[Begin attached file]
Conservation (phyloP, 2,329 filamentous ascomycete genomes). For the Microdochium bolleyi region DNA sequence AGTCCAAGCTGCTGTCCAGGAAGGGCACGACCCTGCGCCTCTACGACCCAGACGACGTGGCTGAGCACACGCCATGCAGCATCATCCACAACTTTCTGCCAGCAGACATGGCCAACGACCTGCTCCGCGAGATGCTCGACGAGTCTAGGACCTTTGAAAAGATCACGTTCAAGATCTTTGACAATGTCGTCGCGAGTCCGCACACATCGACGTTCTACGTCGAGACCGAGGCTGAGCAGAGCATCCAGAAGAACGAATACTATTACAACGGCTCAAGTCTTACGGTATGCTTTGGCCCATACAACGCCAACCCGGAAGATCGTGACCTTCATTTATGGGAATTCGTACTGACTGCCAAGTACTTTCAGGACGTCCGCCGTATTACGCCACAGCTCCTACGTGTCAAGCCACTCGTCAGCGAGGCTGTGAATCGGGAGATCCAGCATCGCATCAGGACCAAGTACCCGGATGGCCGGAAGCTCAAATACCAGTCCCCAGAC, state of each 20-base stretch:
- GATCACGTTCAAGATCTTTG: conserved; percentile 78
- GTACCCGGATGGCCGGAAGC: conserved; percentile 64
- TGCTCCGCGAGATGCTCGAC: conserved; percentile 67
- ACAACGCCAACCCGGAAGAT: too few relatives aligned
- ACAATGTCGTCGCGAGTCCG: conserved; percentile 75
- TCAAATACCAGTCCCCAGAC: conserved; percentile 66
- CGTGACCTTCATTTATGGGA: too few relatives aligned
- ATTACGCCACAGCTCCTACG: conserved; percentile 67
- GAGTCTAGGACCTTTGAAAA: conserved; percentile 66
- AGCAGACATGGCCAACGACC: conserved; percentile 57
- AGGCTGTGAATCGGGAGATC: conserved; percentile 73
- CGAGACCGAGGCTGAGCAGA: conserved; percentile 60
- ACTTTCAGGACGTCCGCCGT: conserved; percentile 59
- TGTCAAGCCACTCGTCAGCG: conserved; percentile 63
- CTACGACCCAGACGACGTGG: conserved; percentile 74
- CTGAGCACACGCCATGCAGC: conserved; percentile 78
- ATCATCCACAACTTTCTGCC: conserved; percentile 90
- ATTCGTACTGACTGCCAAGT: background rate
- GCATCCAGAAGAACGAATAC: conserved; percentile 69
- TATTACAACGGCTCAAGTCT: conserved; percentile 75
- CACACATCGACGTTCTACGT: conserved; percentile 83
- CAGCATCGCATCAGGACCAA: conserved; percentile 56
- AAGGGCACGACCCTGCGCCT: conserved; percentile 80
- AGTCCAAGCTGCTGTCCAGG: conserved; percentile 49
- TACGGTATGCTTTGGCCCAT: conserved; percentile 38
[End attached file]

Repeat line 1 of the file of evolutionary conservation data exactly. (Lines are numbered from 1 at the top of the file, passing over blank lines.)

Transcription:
Conservation (phyloP, 2,329 filamentous ascomycete genomes). For the Microdochium bolleyi region DNA sequence AGTCCAAGCTGCTGTCCAGGAAGGGCACGACCCTGCGCCTCTACGACCCAGACGACGTGGCTGAGCACACGCCATGCAGCATCATCCACAACTTTCTGCCAGCAGACATGGCCAACGACCTGCTCCGCGAGATGCTCGACGAGTCTAGGACCTTTGAAAAGATCACGTTCAAGATCTTTGACAATGTCGTCGCGAGTCCGCACACATCGACGTTCTACGTCGAGACCGAGGCTGAGCAGAGCATCCAGAAGAACGAATACTATTACAACGGCTCAAGTCTTACGGTATGCTTTGGCCCATACAACGCCAACCCGGAAGATCGTGACCTTCATTTATGGGAATTCGTACTGACTGCCAAGTACTTTCAGGACGTCCGCCGTATTACGCCACAGCTCCTACGTGTCAAGCCACTCGTCAGCGAGGCTGTGAATCGGGAGATCCAGCATCGCATCAGGACCAAGTACCCGGATGGCCGGAAGCTCAAATACCAGTCCCCAGAC, state of each 20-base stretch: